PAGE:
6 episodes

I am a Roman archaeologist. I live in Rome Italy. Every day I experience history. I excavate, I teach, I livestream. I was actually awarded Periscoper of the year this year at the Shorty Awards. I look forward to exploring history underneath the pavements of Rome, throughout Italy, and throughout the Mediterranean with you. Follow me on Twitter @DariusAryaDigs “717090”

Darius Arya Digs History Hit Network

    • Society & Culture
    • 4.6 • 34 Ratings

I am a Roman archaeologist. I live in Rome Italy. Every day I experience history. I excavate, I teach, I livestream. I was actually awarded Periscoper of the year this year at the Shorty Awards. I look forward to exploring history underneath the pavements of Rome, throughout Italy, and throughout the Mediterranean with you. Follow me on Twitter @DariusAryaDigs “717090”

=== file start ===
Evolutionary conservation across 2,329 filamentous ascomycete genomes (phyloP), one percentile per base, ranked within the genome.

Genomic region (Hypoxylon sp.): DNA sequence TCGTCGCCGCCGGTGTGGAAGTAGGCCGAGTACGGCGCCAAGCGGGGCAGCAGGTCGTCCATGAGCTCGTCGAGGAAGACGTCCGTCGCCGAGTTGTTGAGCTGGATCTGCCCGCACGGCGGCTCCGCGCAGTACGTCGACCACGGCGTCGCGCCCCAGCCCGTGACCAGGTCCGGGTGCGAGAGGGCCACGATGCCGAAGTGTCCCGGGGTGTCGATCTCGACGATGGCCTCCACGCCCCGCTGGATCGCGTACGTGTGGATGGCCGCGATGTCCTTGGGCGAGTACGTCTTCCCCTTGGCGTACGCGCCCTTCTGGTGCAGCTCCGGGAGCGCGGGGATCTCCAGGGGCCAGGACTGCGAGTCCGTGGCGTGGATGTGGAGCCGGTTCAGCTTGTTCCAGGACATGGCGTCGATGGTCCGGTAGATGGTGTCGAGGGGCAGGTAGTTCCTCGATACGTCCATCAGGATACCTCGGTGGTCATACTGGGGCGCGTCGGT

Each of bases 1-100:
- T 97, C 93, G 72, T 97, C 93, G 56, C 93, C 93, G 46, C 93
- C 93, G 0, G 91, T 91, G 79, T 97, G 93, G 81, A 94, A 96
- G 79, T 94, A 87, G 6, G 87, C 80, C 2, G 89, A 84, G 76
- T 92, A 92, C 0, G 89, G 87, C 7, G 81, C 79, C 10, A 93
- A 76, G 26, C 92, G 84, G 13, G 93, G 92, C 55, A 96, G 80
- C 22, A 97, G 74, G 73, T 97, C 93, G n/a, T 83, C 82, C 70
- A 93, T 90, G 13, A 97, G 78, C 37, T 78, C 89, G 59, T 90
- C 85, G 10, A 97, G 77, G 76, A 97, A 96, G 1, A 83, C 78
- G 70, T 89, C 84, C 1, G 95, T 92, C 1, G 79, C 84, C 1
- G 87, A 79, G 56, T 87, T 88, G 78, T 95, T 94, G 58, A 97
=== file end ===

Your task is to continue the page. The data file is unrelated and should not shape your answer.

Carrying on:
Another brick in the wall: preserving the Baths of Diocletian

    Another brick in the wall: preserving the Baths of Diocletian

    The Baths of Diocletian (Latin: Thermae Diocletiani, Italian: Terme di Diocleziano) were public baths in Rome, in what is now Italy. Named after emperor Diocletian and built from 298 to 306, they were the largest of the imperial baths. The project was originally commissioned by Maximian upon his return to Rome in the autumn of 298 and was continued after his and Diocletian's abdication under Constantius, father of Constantine.
     
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    • 26 min
    The Tiber

    The Tiber

    According to legend, the city of Rome was founded in 753 BC on the banks of the Tiber about 25 kilometres (16 mi) from the sea at Ostia. The island Isola Tiberina in the centre of Rome, between Trastevere and the ancient center, was the site of an important ancient ford and was later bridged. Legend says Rome's founders, the twin brothers Romulus and Remus, were abandoned on its waters, where they were rescued by the she-wolf, Lupa.